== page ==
Families have fought over lesser issues than what exactly goes into the haroset.
And one of life’s most unheralded rites-of-passage is deciding when the seder should move from a parent’s home to a siblings - and then who will be the one to inherit it.
The seder, the story, the retelling, the gathering, the eating, the songs and the family jokes all build shared memories. But for many of us, much of the power in the holiday is found in its run-up, in the quiet but far from lonely scraping the carrot, peeling the egg, sauteeing the onions. For it is in standing by the stove, handling the pans, the knives, the bowls that we stand where our grandmothers did, see what they saw. It is through these acts that we are joined to our ancestors in this most basic of human tasks.
And as we are joined to those of the past, so those of the future will be joined to us.
Even, then, when we are alone in our kitchen, wondering if the sponge cake will fall or not, we know who we are, and “whose” we are.
Have a wonderful Passover.
In my on-going quest to blend economic prosperity with social justice, I offer you the following idea.
During this respite up in Cambridge, I determined that I neither wanted to spend the money nor expend the chemical and water waste in coloring my hair. I wish I could say it was about purity of motive and the release from the insatiable clutches of vanity. It wasn’t. It was all about saving money and the environment. And therefore it was subject to being overturned if I thought I looked awful. (Though I would color it less often to reduce my outflow of money and pollution.)
But, Avram seems to like it and in the dim light of the bathroom mirror I can’t really see what I look like, so, so far so good.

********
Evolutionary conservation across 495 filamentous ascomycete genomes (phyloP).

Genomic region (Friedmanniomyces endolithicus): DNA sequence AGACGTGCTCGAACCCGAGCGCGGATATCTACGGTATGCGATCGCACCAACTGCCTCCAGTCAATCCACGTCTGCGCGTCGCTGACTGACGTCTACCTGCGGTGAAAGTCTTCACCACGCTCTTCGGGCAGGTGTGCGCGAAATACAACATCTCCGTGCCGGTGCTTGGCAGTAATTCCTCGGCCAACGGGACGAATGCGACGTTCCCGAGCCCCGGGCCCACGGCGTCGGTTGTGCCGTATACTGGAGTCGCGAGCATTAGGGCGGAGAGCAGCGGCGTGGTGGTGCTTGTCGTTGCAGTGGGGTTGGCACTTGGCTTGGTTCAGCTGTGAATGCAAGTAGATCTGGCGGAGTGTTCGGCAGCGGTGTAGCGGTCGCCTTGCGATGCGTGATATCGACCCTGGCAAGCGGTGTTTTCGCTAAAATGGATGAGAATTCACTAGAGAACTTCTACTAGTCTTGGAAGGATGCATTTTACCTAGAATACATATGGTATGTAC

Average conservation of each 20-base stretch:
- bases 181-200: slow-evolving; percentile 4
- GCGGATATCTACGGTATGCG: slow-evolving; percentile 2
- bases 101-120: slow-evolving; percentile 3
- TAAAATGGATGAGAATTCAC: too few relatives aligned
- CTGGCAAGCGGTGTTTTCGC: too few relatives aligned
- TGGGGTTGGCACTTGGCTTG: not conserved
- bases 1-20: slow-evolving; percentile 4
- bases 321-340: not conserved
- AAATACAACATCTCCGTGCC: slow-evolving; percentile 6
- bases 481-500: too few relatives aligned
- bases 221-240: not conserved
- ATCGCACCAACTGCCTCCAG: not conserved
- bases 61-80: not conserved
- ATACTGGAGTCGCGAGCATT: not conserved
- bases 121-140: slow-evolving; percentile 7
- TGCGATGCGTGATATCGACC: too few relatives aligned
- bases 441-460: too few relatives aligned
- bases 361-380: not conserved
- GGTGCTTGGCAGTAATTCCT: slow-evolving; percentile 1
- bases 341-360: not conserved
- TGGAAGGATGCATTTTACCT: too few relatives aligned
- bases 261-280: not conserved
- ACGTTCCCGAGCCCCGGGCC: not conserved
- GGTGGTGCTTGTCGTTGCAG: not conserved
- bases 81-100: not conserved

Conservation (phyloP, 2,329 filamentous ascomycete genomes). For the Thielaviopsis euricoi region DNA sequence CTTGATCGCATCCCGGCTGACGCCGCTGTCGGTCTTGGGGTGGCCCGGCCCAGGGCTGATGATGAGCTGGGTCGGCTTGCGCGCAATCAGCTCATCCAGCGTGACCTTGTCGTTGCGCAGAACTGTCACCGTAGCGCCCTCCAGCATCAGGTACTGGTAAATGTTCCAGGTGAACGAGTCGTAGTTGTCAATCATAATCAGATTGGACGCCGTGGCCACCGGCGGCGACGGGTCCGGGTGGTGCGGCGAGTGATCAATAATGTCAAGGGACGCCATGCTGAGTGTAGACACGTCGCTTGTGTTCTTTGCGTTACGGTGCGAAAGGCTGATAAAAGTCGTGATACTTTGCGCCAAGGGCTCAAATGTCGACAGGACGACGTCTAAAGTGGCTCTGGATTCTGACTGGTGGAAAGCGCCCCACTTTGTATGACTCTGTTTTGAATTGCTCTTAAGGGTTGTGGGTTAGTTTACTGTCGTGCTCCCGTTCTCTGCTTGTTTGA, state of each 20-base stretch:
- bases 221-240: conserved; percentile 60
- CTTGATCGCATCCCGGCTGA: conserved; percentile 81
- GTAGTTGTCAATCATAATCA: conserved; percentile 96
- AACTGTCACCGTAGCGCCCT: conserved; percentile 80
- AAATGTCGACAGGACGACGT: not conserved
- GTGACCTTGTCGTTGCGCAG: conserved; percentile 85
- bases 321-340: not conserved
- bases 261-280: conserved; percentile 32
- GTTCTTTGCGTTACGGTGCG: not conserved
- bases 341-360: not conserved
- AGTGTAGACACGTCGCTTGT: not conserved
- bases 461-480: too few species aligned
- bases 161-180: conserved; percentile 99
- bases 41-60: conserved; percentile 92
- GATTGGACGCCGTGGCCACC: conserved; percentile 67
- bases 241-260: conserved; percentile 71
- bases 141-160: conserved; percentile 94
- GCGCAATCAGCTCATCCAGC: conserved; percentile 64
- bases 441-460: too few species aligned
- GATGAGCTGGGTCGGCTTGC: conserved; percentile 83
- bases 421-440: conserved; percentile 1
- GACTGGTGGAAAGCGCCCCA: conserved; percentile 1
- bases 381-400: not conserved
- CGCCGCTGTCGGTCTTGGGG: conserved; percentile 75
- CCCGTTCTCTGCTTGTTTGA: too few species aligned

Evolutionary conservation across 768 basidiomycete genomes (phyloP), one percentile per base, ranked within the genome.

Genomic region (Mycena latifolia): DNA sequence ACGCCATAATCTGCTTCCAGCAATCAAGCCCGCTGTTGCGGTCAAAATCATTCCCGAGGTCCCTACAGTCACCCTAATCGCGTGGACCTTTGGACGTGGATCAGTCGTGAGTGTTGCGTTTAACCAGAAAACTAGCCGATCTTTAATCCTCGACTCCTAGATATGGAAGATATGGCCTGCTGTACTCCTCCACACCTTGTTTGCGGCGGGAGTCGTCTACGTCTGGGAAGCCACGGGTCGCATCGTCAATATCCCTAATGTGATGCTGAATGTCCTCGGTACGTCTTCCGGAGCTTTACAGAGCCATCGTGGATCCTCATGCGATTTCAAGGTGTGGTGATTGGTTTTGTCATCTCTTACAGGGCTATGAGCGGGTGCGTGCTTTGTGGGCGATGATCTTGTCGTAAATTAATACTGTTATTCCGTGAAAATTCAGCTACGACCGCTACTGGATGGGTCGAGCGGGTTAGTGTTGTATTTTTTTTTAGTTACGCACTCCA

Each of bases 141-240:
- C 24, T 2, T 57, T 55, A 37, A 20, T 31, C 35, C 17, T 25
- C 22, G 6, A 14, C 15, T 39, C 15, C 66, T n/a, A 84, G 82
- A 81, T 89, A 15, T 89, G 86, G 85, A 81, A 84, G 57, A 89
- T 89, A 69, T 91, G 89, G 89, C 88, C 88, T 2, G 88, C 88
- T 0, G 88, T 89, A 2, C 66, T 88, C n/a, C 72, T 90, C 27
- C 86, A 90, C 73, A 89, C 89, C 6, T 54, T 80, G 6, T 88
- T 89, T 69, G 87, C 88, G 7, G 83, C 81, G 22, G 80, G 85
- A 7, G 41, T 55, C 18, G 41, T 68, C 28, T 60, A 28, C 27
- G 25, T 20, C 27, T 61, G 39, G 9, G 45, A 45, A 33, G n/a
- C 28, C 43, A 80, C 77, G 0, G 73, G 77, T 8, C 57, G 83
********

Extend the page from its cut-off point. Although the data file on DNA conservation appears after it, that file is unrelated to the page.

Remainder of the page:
However, I can hear the Wall Street capitalists bemoaning the loss to the billion dollar hair industry if we all decided to go natural (though I am sure that we will not give up using all “product”. We still have to wash our hair!). So here is what I propose:
In lieu of the hundreds to thousands of dollars we each may spend each year coloring, dyeing and otherwise highlighting, streaking and tinting our hair, we take a portion of that saved expenditure, let’s call it a pe’ah, and tack it on to our hair care bill each time we go in for a haircut. This mandatory bonus for the salon will then be set aside to pay for haircare for the sick and indigent: for wigs for those undergoing cancer treatment who do not wish to be seen bald; for abused women who need someone to treat their bodies with love and care and tell them they are beautiful; for those who spend every dollar they get on food, shelter, shoes and medicine for their families and who have nothing left over for indulging themselves; for anyone needing someone to touch them gently, lovingly, safely, reassuring them that they and their bodies are blessed.
I know of a mobile dental unit that treats for free those who otherwise would not get dental care. Why can we not have a mobile salon, beautifully appointed with pastel colors and plushly upholstered chairs, that travels from place to place where people need to be reminded of the true treasures they are and the gifts they bear.
Then going grey would be a sign not of one’s parsimoniousness or slovenliness, but a part of one’s largesse and commitment to social justice. Just like the bracelets we all wore a few years ago, only this sign becomes a piece of us, a constant signal of who we truly are.
The month of Nissan has dawned, the first month of the Hebrew year, the month of Exodus, of harvests, of spring, and eternal renewal. The fears of winter are gone.
(Tishrei is also the Jewish new year - when we celebrate Rosh Hashanah. But Nissan is always the first of months in the Torah. Whoever said there can be only one new beginning each revolution around the sun? The Jewish calendar reminds us that a new beginning comes with every dawn.)
So at this time of new beginnings, when the world feels fresh and our hope is restored, when despite the overwhelming weight of threats and war, of injustice, divisiveness and our earth’s degradation swirling all about, despite it feeling like so much is falling apart and there is so little we can do, our sacred story bolsters us, speaking of healing, overcoming oppression, starting over, leaving the old behind.
How appropriate, then, that NASA publishes this photo of the turmoil and beauty, the messiness and promise, of new beginnings.